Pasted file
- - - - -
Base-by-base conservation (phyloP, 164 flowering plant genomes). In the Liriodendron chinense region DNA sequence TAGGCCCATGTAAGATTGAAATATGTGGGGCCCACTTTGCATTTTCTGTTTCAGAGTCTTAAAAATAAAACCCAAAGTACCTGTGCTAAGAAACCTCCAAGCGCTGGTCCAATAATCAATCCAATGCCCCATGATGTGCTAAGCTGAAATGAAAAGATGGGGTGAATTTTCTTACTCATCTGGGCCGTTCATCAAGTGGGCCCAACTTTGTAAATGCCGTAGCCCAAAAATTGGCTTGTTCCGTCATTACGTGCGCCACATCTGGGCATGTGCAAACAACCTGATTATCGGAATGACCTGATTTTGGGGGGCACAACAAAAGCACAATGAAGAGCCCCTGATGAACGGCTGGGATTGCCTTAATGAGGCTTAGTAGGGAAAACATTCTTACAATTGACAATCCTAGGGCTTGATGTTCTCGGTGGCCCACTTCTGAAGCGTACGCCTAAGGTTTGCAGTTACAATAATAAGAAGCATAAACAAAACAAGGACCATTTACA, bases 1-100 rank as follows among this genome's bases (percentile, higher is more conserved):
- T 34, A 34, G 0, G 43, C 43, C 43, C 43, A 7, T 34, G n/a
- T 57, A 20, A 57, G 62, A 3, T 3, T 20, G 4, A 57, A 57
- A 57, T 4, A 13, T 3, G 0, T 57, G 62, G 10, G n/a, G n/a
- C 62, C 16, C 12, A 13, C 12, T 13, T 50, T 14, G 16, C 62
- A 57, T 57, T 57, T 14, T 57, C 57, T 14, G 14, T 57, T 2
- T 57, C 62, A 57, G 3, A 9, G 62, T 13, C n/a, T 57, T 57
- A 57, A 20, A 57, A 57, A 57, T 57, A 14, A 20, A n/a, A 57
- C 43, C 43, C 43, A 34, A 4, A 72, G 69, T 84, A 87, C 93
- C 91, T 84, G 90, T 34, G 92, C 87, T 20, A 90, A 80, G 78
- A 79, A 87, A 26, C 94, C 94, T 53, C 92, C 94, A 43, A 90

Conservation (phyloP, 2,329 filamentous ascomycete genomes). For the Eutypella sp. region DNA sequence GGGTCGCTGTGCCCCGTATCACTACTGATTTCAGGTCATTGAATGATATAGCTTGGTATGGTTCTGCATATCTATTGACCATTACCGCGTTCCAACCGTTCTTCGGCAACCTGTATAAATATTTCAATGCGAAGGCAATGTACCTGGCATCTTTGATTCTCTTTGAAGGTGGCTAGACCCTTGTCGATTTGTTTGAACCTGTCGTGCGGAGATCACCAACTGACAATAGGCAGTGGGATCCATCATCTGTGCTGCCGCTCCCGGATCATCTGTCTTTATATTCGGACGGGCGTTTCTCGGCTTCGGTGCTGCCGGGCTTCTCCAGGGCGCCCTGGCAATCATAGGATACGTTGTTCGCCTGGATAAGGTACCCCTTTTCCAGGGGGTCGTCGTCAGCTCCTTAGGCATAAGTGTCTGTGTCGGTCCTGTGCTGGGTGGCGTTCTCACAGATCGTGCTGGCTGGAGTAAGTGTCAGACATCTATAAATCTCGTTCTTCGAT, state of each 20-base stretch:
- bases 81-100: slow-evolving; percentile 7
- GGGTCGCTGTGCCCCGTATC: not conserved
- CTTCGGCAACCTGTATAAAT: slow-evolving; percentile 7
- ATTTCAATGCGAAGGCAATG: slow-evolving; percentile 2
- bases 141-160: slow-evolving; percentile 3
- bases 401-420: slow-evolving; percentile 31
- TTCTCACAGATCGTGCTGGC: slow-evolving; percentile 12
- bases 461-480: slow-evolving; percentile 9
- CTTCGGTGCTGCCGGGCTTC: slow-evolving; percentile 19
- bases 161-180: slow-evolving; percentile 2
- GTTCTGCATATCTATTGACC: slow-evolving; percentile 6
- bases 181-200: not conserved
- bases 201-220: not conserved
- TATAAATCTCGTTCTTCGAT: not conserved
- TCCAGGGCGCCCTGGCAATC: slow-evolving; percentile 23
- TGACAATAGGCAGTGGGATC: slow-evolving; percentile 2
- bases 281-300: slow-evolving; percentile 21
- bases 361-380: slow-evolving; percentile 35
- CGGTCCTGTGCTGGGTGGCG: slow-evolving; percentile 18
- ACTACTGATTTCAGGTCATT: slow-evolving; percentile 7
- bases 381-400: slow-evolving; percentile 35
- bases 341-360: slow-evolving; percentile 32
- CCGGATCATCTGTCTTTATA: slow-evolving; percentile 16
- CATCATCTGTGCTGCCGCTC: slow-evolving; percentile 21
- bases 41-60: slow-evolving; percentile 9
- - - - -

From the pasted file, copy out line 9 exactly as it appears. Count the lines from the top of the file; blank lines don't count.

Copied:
- C 43, C 43, C 43, A 34, A 4, A 72, G 69, T 84, A 87, C 93